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The flavor and fragrance of lemon will enhance almost any dish

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By Norm Harding, Reporter

U

sed in everything from baking to main entrees to sauce making, lemons bring a bright aroma and tangy flavor to almost any dish, enhancing the flavors of all the ingredients. Lemon perks up everything, and even its “zest” seems to give food a lift. After salt and pepper, the most commonly used flavoring ingredient is probably lemon.

Lemon seems to interact with our taste buds so that the flavors that follow are more pronounced. Being highly acidic, lemon juice will react differently with different foods. Its acid is why lemon juice is commonly used in marinades, as it helps to dissolve connective tissues in meat. But if you marinade your meat too long, the opposite effect will take place, causing the muscle fibers of the meat to toughen up.

In addition to the many uses of lemon juice, its zest would qualify as a separate ingredient. Mixed with garlic and parsley, it becomes a gremolata, as used in Osso Bucco, or just sprinkle it over casseroles. When removing the zest, use a vegetable peeler for strips, a zester for strands or just grate it, making sure you use only the bright yellow outer layer, not the bitter white pith. 

Lemon in desserts

We all can appreciate the tantalizing tartness of a dessert made with lemon. Used mostly as a flavor intensifier, the acidic lemon fruit provides a sharp contrast to the sweetness of pies, cakes, and puddings. A basic lemon sauce is made with lemon juice, cornstarch, sugar and butter. Some of these tangy, lemon treats include: lemon sponge pudding, lemon coconut bars, lemon cookies with lemon icing, lemon cheese pie (made with lemon, eggs, cream cheese, vanilla and heavy cream baked in a pie crust), lemon refrigerator cookies, lemon crisp and lemon cake, topped with a cream cheese frosting.

Lemon Parmesan Pasta with Grilled Chicken

Lemony pasta seasoned with Parmesan and fresh herbs is topped with a grilled chicken breast.

2 small skinless, boneless chicken breasts

6 oz. angel hair pasta

Extra-virgin olive oil

2 Tbsps. melted butter

1 lemon, zested and juiced

5-6 fresh basil leaves, julienned

1 tsp. freshly chopped oregano

1/2 cup freshly grated Parmesan cheese

Salt and pepper to taste

Season chicken breasts with black pepper and a little salt. Place on grill or grill pan and drizzle with olive oil. Cook until chicken is no longer pink and done completely through (if grilling, grill at medium heat-about 350 degrees).

Meanwhile, drizzle some olive oil in a large pot of boiling salted water, add the angel hair, and cook al dente, about 5 minutes. Drain the pasta and reserve some of the cooking liquid. Toss the pasta with the melted butter, 1/4 cup olive oil, lemon zest, lemon juice, salt and pepper, basil, oregano and about 1/2 cup of the reserved cooking liquid. Sprinkle with grated Parmesan cheese and toss.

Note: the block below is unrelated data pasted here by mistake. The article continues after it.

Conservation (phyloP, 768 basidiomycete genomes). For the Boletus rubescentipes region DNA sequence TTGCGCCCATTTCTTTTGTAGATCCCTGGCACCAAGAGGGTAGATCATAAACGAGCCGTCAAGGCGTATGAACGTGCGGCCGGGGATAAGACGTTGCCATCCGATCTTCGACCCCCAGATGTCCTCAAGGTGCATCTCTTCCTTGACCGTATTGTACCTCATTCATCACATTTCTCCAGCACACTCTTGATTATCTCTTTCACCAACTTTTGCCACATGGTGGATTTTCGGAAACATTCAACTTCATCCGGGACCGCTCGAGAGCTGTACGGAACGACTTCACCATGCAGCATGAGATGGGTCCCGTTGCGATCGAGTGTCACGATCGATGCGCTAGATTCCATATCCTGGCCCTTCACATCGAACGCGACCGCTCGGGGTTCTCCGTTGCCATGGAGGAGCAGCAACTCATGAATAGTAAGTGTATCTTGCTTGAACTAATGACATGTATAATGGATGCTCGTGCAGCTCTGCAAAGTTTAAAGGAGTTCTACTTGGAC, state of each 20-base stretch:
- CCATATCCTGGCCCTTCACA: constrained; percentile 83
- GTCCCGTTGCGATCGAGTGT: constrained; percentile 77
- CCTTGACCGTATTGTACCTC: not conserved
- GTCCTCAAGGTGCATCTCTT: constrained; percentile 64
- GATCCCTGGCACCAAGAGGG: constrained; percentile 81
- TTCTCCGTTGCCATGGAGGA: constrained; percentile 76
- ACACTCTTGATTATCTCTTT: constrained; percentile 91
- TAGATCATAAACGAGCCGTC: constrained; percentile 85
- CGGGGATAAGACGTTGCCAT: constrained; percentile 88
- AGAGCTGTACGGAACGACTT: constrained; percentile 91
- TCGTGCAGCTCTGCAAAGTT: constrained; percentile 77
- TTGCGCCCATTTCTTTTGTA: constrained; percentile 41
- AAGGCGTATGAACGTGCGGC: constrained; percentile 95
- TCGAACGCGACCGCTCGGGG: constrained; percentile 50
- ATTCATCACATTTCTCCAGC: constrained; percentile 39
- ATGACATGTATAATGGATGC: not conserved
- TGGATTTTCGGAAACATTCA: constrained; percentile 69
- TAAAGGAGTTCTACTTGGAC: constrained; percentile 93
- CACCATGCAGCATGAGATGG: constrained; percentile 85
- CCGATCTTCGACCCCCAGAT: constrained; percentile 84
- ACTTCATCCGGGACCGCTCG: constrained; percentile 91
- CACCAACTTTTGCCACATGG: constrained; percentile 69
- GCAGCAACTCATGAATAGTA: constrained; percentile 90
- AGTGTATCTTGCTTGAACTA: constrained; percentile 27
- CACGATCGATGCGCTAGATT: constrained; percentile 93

Place equal amounts of pasta on each plate. Cut the chicken breasts into one-inch wide strips and place over pasta. Makes 2 servings.

Greek Lemon Soup with Dill

This soup is usually served cold with green onions and dill added before serving.

4 cups chicken stock

1/4 cup long-grain white rice

2 large eggs

3 Tbsps. fresh lemon juice

1 green onion, thinly sliced

2 Tbsps. chopped fresh dill (or 1 Tbsp. freeze-dried)

In a medium saucepan, simmer stock and rice until rice is very tender, about 30 minutes. Transfer mixture to a blender and purée until smooth. Whisk eggs together in a medium bowl. Gradually whisk in hot stock mixture. Return mixture to saucepan and cook over medium heat, stirring constantly with a wooden spoon, until heated through, at least 180 degrees, but not boiling; remove from heat.

Strain soup into a bowl using a fine-mesh sieve. Stir in lemon juice. Refrigerate until cold (can be made up to 2 days ahead). Before serving, stir in green onion and dill; salt and pepper to taste. Makes 4 servings.

Lemon Orzo

With the flavor of lemon, this side dish made with classic Greek pasta is very simple to make.

1 cup orzo

2 Tbsps. minced shallots

1 Tbsp. lemon zest

1 Tbsp. lemon juice

2 Tbsps. olive oil

Salt and pepper to taste 

Cook orzo in boiling, salted water according to package directions. Toss with remaining ingredients and serve immediately. Makes 4 servings.

Broiled Lemon and              Herb Tilapia

Tilapia fillets are baked with a topping mixture made with lemon, butter, parsley, chopped green onions, and seasonings.

1 lemon, zested and juiced

1 lemon, sliced for garnish

4 Tbsps. butter, softened

1 Tbsp. freshly chopped parsley

1/4 cup chopped green onions (with tops)

Salt and pepper to taste

Smoked paprika

4 tilapia fillets (about 6 oz. each)

Set oven rack about 6-8 inches from broiler. Season fish with salt, pepper and paprika, both sides. In a small bowl add lemon zest, lemon juice, softened butter, parsley and green onions. Spray broiler pan or cookie sheet with non-stick cooking spray and place fillets on pan. Top each fillet with the butter mixture. Broil for 5-6 minutes or until fish flakes easily with a fork. Garnish with sliced lemons. Makes 4 servings.

Lemon Blueberry Cobbler

2 cups fresh or frozen blueberries

1 tsp. freshly grated lemon zest

1/3 cup sugar

1 Tbsp. fresh lemon juice

1 tsp. cornstarch

2/3 cup all-purpose flour

1 tsp. baking powder

3/4 tsp. ground cardamom

1/2 cup heavy cream

Preheat oven to 400 degrees and butter an 8-inch (1-1/2 qt.) glass pie plate. In a bowl, toss together berries, zest, sugar, lemon juice and cornstarch until combined well; transfer to pie plate.

 In another bowl, sift together flour, baking powder, cardamom and a pinch salt. Add cream and stir until mixture just forms a dough. Drop dough in 5 mounds on blueberry mixture and bake in middle of oven until biscuits are golden and cooked through, about 25 minutes.